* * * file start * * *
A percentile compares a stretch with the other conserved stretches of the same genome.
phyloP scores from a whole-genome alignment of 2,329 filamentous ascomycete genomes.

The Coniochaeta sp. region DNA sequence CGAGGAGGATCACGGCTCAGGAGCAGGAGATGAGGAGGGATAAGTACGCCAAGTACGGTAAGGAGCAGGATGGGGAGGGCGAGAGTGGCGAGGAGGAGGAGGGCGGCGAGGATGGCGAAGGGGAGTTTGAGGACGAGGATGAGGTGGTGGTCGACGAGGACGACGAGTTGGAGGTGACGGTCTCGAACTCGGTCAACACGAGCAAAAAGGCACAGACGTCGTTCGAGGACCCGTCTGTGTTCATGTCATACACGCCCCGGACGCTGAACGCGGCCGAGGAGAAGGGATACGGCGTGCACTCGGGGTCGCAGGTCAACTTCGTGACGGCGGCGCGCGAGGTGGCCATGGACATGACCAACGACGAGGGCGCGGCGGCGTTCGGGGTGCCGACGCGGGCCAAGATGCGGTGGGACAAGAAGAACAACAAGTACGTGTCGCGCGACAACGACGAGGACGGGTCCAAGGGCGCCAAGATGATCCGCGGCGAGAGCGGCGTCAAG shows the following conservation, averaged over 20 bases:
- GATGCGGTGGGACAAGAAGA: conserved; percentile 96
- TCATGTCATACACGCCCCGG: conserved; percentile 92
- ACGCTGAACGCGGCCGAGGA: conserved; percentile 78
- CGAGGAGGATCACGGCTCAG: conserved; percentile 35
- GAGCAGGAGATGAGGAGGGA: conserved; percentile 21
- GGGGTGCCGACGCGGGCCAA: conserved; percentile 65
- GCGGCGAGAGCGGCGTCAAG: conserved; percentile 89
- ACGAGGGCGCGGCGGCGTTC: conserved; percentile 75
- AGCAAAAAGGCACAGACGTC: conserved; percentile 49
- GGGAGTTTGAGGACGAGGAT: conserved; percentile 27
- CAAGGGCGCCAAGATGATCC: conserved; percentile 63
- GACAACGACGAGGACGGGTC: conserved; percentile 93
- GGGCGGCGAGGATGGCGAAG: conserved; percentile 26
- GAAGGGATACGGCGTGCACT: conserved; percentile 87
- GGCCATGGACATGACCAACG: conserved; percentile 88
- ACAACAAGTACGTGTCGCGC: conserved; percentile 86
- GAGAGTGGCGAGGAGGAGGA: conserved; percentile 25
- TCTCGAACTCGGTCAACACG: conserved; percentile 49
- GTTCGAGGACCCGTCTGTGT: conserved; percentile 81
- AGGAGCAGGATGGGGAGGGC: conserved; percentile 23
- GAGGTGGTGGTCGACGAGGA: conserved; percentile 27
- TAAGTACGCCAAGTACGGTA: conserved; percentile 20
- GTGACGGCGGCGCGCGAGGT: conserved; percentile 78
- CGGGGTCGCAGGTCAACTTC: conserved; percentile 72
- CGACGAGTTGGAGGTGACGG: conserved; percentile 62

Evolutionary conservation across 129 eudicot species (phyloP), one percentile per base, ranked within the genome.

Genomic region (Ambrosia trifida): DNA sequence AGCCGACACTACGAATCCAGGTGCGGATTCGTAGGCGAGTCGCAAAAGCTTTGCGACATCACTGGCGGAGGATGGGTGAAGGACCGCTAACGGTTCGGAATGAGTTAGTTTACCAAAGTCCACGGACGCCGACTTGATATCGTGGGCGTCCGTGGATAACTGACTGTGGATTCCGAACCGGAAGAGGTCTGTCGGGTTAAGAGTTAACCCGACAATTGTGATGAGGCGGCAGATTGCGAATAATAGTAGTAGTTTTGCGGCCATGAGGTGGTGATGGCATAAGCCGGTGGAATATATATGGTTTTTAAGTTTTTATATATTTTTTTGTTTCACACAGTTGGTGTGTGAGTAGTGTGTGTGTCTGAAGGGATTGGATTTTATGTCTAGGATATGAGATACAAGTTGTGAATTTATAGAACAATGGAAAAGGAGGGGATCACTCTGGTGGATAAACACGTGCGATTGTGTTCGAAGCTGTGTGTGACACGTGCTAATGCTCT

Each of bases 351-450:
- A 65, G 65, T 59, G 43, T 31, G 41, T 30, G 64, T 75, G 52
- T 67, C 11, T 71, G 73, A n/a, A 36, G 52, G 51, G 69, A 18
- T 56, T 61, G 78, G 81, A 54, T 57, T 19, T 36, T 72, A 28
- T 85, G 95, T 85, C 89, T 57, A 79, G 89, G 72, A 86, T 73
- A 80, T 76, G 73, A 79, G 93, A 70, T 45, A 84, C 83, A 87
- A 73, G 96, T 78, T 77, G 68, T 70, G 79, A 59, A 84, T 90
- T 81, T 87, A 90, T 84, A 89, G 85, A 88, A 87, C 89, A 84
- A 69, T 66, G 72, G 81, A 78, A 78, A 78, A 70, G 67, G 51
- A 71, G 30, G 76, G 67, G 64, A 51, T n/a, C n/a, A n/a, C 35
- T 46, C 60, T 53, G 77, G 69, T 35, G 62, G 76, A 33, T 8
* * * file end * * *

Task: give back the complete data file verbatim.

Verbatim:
A percentile compares a stretch with the other conserved stretches of the same genome.
phyloP scores from a whole-genome alignment of 2,329 filamentous ascomycete genomes.

The Coniochaeta sp. region DNA sequence CGAGGAGGATCACGGCTCAGGAGCAGGAGATGAGGAGGGATAAGTACGCCAAGTACGGTAAGGAGCAGGATGGGGAGGGCGAGAGTGGCGAGGAGGAGGAGGGCGGCGAGGATGGCGAAGGGGAGTTTGAGGACGAGGATGAGGTGGTGGTCGACGAGGACGACGAGTTGGAGGTGACGGTCTCGAACTCGGTCAACACGAGCAAAAAGGCACAGACGTCGTTCGAGGACCCGTCTGTGTTCATGTCATACACGCCCCGGACGCTGAACGCGGCCGAGGAGAAGGGATACGGCGTGCACTCGGGGTCGCAGGTCAACTTCGTGACGGCGGCGCGCGAGGTGGCCATGGACATGACCAACGACGAGGGCGCGGCGGCGTTCGGGGTGCCGACGCGGGCCAAGATGCGGTGGGACAAGAAGAACAACAAGTACGTGTCGCGCGACAACGACGAGGACGGGTCCAAGGGCGCCAAGATGATCCGCGGCGAGAGCGGCGTCAAG shows the following conservation, averaged over 20 bases:
- GATGCGGTGGGACAAGAAGA: conserved; percentile 96
- TCATGTCATACACGCCCCGG: conserved; percentile 92
- ACGCTGAACGCGGCCGAGGA: conserved; percentile 78
- CGAGGAGGATCACGGCTCAG: conserved; percentile 35
- GAGCAGGAGATGAGGAGGGA: conserved; percentile 21
- GGGGTGCCGACGCGGGCCAA: conserved; percentile 65
- GCGGCGAGAGCGGCGTCAAG: conserved; percentile 89
- ACGAGGGCGCGGCGGCGTTC: conserved; percentile 75
- AGCAAAAAGGCACAGACGTC: conserved; percentile 49
- GGGAGTTTGAGGACGAGGAT: conserved; percentile 27
- CAAGGGCGCCAAGATGATCC: conserved; percentile 63
- GACAACGACGAGGACGGGTC: conserved; percentile 93
- GGGCGGCGAGGATGGCGAAG: conserved; percentile 26
- GAAGGGATACGGCGTGCACT: conserved; percentile 87
- GGCCATGGACATGACCAACG: conserved; percentile 88
- ACAACAAGTACGTGTCGCGC: conserved; percentile 86
- GAGAGTGGCGAGGAGGAGGA: conserved; percentile 25
- TCTCGAACTCGGTCAACACG: conserved; percentile 49
- GTTCGAGGACCCGTCTGTGT: conserved; percentile 81
- AGGAGCAGGATGGGGAGGGC: conserved; percentile 23
- GAGGTGGTGGTCGACGAGGA: conserved; percentile 27
- TAAGTACGCCAAGTACGGTA: conserved; percentile 20
- GTGACGGCGGCGCGCGAGGT: conserved; percentile 78
- CGGGGTCGCAGGTCAACTTC: conserved; percentile 72
- CGACGAGTTGGAGGTGACGG: conserved; percentile 62

Evolutionary conservation across 129 eudicot species (phyloP), one percentile per base, ranked within the genome.

Genomic region (Ambrosia trifida): DNA sequence AGCCGACACTACGAATCCAGGTGCGGATTCGTAGGCGAGTCGCAAAAGCTTTGCGACATCACTGGCGGAGGATGGGTGAAGGACCGCTAACGGTTCGGAATGAGTTAGTTTACCAAAGTCCACGGACGCCGACTTGATATCGTGGGCGTCCGTGGATAACTGACTGTGGATTCCGAACCGGAAGAGGTCTGTCGGGTTAAGAGTTAACCCGACAATTGTGATGAGGCGGCAGATTGCGAATAATAGTAGTAGTTTTGCGGCCATGAGGTGGTGATGGCATAAGCCGGTGGAATATATATGGTTTTTAAGTTTTTATATATTTTTTTGTTTCACACAGTTGGTGTGTGAGTAGTGTGTGTGTCTGAAGGGATTGGATTTTATGTCTAGGATATGAGATACAAGTTGTGAATTTATAGAACAATGGAAAAGGAGGGGATCACTCTGGTGGATAAACACGTGCGATTGTGTTCGAAGCTGTGTGTGACACGTGCTAATGCTCT

Each of bases 351-450:
- A 65, G 65, T 59, G 43, T 31, G 41, T 30, G 64, T 75, G 52
- T 67, C 11, T 71, G 73, A n/a, A 36, G 52, G 51, G 69, A 18
- T 56, T 61, G 78, G 81, A 54, T 57, T 19, T 36, T 72, A 28
- T 85, G 95, T 85, C 89, T 57, A 79, G 89, G 72, A 86, T 73
- A 80, T 76, G 73, A 79, G 93, A 70, T 45, A 84, C 83, A 87
- A 73, G 96, T 78, T 77, G 68, T 70, G 79, A 59, A 84, T 90
- T 81, T 87, A 90, T 84, A 89, G 85, A 88, A 87, C 89, A 84
- A 69, T 66, G 72, G 81, A 78, A 78, A 78, A 70, G 67, G 51
- A 71, G 30, G 76, G 67, G 64, A 51, T n/a, C n/a, A n/a, C 35
- T 46, C 60, T 53, G 77, G 69, T 35, G 62, G 76, A 33, T 8